BootsnAll Travel Network

La mitad del mundo

On Tuesday I took my first Spanish class with Diana, a native quitena. We walked for about fifteen minutes up the stairs at the end of the street where the hostel is (which is no easy feat at this altitude) to have our class in the Parque Ichimbia, which has an amazing view of all the city:


Although Quito apparently means “center of the world” in one of the indigenous languages spoken in Ecuador, the real center of the world is located about an hour by bus north of Quito, where there is a monument to the equator (and one that designates the fake equator, but more on that later). Yesterday I made my way there on Quito’s public transportation system, passing one of Ecuador’s more unfortunate imports along the way:

Lies lies and more lies.

Although I got on the bus at a marked stop, the further north of the city you get, the more the driver is willing to stop for random people in the street: mothers with babies strapped to their backs, snack vendors, and some guy trying to sell little cards for political gain.

When you arrive at the mitad del mundo site, you are deposited outside of the entrance to the fake equator–the one the French “found” a few hundred years ago, but which is really about a five minute walk into the southern hemisphere. I still found it necessary to take a picture there:


At the top of the monolith at the fake equator, I met a random French guy and a friendly Ecuadorian family who wanted to take a picture with us:


Next I made my way to the Inti Nan museum which is at the real equator, a fact the guides prove with all kinds of cool tricks, such as water going straight down the drain rather than swirling in either direction.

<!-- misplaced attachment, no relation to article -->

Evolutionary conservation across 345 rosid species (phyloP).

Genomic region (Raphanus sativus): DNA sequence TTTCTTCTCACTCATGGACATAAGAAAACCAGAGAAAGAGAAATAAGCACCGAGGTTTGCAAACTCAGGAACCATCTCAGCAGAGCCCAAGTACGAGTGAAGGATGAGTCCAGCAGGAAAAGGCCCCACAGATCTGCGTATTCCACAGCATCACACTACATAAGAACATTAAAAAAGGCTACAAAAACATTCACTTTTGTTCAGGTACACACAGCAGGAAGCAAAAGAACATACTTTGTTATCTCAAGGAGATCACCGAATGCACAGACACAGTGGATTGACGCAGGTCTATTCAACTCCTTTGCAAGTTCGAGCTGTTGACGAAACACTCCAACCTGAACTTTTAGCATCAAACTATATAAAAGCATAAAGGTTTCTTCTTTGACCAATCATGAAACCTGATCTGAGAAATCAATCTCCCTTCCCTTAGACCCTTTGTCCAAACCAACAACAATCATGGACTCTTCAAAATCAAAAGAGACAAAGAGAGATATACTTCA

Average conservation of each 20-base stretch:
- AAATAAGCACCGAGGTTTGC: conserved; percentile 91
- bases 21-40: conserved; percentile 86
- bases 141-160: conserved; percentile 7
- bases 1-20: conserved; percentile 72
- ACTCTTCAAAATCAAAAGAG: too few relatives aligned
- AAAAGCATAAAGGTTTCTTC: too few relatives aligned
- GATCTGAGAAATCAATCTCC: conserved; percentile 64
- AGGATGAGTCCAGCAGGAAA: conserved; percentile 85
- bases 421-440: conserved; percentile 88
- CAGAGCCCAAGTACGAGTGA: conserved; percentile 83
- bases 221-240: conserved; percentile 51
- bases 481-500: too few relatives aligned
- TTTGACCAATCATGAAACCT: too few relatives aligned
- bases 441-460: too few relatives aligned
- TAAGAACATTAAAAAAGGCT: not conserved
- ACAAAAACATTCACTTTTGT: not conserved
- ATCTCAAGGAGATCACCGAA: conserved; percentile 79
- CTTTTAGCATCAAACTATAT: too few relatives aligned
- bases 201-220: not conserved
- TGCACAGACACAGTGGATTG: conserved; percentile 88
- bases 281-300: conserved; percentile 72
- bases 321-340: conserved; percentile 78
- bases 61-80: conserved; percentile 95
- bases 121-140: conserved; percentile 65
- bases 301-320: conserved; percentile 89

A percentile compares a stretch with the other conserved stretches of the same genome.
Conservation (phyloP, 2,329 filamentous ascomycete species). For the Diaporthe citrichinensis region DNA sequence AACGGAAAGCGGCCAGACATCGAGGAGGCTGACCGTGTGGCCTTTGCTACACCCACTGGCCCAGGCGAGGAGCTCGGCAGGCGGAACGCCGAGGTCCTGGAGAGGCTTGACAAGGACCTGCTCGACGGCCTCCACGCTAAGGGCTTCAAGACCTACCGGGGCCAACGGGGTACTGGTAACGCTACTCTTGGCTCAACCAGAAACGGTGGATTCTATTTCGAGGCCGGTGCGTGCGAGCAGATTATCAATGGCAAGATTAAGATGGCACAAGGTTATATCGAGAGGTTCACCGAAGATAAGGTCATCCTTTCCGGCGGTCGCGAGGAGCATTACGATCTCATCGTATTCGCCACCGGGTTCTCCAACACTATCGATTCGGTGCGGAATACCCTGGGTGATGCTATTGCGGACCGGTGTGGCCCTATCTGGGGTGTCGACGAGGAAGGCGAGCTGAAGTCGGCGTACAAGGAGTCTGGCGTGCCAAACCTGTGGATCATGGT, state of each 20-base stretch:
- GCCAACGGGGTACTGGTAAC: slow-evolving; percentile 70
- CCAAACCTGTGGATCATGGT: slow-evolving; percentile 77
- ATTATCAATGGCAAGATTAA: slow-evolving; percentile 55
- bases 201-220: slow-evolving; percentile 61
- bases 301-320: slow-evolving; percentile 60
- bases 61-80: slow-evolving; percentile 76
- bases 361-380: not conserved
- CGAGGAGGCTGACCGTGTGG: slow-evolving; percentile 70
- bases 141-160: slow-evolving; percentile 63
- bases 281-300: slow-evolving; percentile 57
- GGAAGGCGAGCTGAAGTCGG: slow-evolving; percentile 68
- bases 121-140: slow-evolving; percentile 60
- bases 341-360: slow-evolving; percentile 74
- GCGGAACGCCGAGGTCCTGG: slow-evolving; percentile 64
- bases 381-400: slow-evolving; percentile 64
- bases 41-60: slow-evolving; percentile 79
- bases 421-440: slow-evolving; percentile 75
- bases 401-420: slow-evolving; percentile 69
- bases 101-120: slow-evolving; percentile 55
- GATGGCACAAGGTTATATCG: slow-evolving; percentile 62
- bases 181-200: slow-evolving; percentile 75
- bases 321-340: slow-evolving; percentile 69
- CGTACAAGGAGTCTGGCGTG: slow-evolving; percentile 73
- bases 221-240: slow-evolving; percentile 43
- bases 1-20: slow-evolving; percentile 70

Here I am at the real equator:


And here I am balancing an egg on a nail right on the equator line, a feat for which I took home a signed certificate. Apparently this could theoretically be done somewhere that is not the equator, but it would be a lot more difficult.


Here’s me receiving my egg on nail diploma with the Frenchie:

In addition to cool equator tricks, the museum had great examples of indigenous lodgings. Apparently in addition to eating guinea pig or “cuy” (no, I have not worked up the courage), people lived with guinea pigs in their houses in olden times, thinking that the animals were very sensitive to the energy of human beings. You weren’t allowed in the house if the piggies started to make noise when you entered. I just think that they are way too cute to eat:


Here I am pretending to be an indigenous house wife working in the kitchen:


The guide at the museum also showed us a collection of other cool stuff like shrunken heads (too graphic to post), a practice that only ended about 50 years ago among some of the groups in the countryside. There were other fun collections of anaconda skins and boa constrictors, as well as a jar showing the infamous fish that swims inside of you if you pee in the river in the jungle, quickly destroying your insides if you don’t act fast. I am still contemplating if I can handle a few days in the jungle after seeing all the nasty beasts that live there.